When the dealer let you take the vehicle, he knew they would be contacting you again shortly. You may get a phone call, “there was a problem with your deal, and we need you to come back and resign,” or “I’m sorry, your financing fell through.” This is a horrible phone call, and they make them every day.

Many people drive a car for weeks before getting this phone call. There are instances where consumers were required to return to the dealer after driving brand-new vehicles for months because “there was a mistake with their documentation.” This happens all the time in the retail car sales industry, don’t think it can’t happen to you.

When you get to the dealership, they’ll try to take advantage of your sentimental bond, especially if you want to keep the car. No matter how kind or smooth they seem, remember that they have a motive for calling you back in and a purpose for doing so.

This is when they’ll try and hammer on you to sign at a higher interest rate, longer-term, switch cars, or put more money down. The sad part is that this technique works on many people; they’ll do about anything to keep the vehicle and avoid embarrassment with their friends and family.

The worst-case scenario is when you’ve been driving the car for two weeks and get the call because the dealer can’t get you approved. If you have a trade, it can be even worse. Some dealerships have it written in their paperwork that all they have to do is give you the actual cash value of your trade.

If they happen to have sold your trade, all they have to do is give you the ACV in the form of a check. So, you could be left without a vehicle at all. This is a rare occasion, but it does happen.

Most dealerships are good about putting a “Trade-Hold” designation on a car if the deal is not approved.

Example Calls From a Dealer Asking for You to Return to the Dealership

This is not a phone call the finance manager wants to make or you wish to receive.  However, these calls done when they cannot fulfill the terms they had you sign while you were at the dealership buying the car.

Example calls from a dealer to bring the vehicle back:

  • We need more money down.
  • Your interest rate is going up.
  • We have a better deal for you, come in, and we’ll tell you about it.
  • You must resign your paperwork.
  • We forgot a couple of forms for you to sign.
  • You must switch to a cheaper vehicle.
  • You need a cosigner if you want to keep the car.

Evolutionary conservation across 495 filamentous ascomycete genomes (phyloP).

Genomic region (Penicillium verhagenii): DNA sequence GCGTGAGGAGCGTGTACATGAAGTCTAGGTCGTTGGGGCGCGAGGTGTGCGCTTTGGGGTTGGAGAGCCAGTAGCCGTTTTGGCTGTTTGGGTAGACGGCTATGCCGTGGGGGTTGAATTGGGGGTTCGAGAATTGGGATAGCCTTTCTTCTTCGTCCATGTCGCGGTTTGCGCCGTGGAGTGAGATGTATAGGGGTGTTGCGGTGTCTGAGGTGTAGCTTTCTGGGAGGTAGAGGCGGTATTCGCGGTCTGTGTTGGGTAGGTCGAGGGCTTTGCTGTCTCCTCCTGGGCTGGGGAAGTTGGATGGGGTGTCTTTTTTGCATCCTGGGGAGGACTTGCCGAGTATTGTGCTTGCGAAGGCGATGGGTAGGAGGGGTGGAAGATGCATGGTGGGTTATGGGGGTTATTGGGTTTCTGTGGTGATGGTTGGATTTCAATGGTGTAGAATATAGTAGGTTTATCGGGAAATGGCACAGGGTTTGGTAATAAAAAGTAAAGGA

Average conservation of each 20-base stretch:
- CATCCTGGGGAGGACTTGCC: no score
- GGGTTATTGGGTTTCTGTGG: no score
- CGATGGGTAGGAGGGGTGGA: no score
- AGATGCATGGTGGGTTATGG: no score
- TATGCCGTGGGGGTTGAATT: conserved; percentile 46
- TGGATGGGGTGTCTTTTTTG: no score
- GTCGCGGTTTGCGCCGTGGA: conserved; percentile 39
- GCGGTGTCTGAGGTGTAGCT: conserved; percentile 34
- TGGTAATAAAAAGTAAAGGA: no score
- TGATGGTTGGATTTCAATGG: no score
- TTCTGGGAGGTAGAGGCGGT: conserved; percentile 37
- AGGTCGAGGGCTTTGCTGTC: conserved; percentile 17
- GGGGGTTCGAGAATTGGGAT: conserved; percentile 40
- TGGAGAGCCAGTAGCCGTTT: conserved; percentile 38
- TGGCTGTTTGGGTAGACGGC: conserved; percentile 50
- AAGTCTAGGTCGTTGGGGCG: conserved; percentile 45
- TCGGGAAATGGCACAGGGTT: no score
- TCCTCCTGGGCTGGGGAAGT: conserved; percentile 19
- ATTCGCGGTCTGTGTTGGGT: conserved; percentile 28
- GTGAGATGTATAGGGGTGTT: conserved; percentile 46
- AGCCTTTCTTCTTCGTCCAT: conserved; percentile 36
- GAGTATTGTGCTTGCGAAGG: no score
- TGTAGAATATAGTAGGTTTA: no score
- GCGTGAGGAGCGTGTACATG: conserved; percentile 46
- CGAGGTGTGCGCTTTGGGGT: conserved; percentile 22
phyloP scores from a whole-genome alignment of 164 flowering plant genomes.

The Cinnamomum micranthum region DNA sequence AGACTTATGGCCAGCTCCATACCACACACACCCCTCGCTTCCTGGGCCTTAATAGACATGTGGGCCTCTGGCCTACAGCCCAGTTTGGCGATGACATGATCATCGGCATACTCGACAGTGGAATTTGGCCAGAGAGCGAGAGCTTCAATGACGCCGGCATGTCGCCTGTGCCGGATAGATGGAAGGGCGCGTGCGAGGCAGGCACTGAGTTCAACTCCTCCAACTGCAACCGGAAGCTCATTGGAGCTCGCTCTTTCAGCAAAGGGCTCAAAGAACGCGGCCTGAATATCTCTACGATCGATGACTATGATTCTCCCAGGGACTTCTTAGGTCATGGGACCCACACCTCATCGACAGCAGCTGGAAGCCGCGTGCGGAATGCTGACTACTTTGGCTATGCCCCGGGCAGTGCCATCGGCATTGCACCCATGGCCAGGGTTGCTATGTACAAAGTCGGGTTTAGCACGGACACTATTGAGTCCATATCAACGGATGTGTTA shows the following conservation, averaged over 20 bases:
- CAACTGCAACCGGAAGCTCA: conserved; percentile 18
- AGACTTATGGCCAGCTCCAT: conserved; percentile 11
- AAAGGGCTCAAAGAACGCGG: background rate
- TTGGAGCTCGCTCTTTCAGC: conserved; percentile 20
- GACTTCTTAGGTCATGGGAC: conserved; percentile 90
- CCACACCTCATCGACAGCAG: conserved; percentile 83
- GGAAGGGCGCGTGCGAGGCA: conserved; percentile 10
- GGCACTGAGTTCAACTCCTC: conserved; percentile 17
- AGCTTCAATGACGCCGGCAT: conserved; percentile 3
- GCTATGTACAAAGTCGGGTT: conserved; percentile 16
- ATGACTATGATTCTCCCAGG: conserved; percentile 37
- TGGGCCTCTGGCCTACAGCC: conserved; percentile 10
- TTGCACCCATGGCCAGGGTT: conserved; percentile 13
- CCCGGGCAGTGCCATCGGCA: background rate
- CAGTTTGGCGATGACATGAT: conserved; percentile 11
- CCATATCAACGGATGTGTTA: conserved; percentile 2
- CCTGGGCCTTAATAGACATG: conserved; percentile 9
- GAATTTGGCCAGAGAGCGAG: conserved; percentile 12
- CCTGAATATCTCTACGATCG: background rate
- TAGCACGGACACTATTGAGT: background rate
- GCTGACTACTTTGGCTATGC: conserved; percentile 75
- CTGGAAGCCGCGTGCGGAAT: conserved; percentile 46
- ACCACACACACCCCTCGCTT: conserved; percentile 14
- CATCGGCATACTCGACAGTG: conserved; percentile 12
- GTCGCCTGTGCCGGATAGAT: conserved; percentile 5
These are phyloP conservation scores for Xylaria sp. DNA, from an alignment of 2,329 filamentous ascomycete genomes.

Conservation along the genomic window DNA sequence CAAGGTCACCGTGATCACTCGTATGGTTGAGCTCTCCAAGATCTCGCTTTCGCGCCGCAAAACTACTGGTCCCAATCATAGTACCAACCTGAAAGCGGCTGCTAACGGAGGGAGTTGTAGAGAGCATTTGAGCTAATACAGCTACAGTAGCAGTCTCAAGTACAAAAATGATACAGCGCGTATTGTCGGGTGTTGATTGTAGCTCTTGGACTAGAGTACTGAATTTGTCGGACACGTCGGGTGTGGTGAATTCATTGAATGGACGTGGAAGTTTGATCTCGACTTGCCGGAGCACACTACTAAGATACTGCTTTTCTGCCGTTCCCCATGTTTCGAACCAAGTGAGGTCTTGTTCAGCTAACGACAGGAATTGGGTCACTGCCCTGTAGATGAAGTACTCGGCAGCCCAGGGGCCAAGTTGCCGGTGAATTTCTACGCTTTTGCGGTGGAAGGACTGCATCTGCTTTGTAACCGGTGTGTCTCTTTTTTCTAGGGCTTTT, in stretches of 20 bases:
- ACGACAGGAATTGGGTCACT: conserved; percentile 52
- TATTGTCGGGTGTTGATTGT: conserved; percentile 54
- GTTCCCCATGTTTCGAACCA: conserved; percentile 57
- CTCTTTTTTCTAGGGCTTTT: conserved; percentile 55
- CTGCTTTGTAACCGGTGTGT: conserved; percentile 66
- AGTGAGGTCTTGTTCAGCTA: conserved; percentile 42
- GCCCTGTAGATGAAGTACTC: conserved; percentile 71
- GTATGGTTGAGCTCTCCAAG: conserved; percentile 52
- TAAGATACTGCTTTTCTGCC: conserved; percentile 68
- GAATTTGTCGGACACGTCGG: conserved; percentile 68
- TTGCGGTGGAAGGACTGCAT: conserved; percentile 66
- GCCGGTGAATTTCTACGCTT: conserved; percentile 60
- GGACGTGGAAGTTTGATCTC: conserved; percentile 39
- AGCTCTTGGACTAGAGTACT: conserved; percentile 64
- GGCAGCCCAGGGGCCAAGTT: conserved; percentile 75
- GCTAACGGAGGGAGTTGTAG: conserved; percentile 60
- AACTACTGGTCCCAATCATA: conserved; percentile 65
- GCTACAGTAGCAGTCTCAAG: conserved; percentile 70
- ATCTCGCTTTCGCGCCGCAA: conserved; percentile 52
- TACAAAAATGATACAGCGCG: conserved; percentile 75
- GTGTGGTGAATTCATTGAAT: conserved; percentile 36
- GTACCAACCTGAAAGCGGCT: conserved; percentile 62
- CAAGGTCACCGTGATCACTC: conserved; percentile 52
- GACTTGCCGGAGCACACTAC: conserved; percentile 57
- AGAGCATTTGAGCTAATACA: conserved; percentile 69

• Your financing fell through.
  • We can’t get you approved for the total amount of the loan.
  • We cannot get you approved for financing.

How the Spot Delivery Scam Works

After signing the contract and all the paperwork for the car you are buying, the dealer will let you take delivery of the car and drive it home, unaware the terms and conditions do not officially approve you of the car loan you’ve agreed to.

You go about your everyday life and show your new car to your family, friends, and co-workers. About a week later, the dealer calls you (usually the finance manager) and tells you, “I’m sorry, the bank did not approve your car loan as written.” “You must return to the dealership and resign paperwork according to the bank’s approval to keep your vehicle.”

Sometimes the F&I manager will call the customer back and tell them whatever they can to get you to come back to the dealership. They usually tell you they forgot a paper for you to sign. To make matters worse, this is typically a week or two later after the customer has shown everyone their new car.

Once the customer is back at the dealership, the devastation begins. The F&I manager will tell you he couldn’t get your car loan approved at the agreed terms you already signed, and your payment is now higher, the interest rate has gone up, you need more money down, and/, or you have to buy a different car, or you can’t buy a car at all.

Now your emotions have kicked in; at least, this is what the dealer hopes. The pressure has increased, you’re in love with the car, and your family and friends have already seen it.

You are now at a considerable disadvantage, you can succumb to what the finance manager offers you, or you can try to get your money and trade back and GET UP AND WALKOUT! I would do the second option. The dealer that does this to a customer gives all dealers a bad name.

The customer is usually agitated at this point. Car dealers have been doing “spot deliveries” for a long time and are very good at covering themselves legally. Most car dealers include a “Right of Recession” agreement with their paperwork. It’s a basic form that the customer will sign that says for any reason, if the dealer cannot get the car loan approved, you must return the car.

Another form they may use is a “BCA” (Borrowed Car Agreement). They’ll use a BCA to supersede the contract if they don’t get your auto loan approved. This is another reason you must read everything you sign. As a customer, you can try and fight the car dealer if you do not want to return the car. However, this may be a long and costly fight.

Every car dealer I’ve ever been associated with has spot-delivered customers.

In my 20+ years in the car business, I have never seen a customer (not approved) win a lawsuit, or get to keep a vehicle because of being spot delivered.

You should always file a complaint against the car dealer with the BBB and the appropriate State’s Attorney General. If they get enough complaints about a dealer, they’ll do an investigation.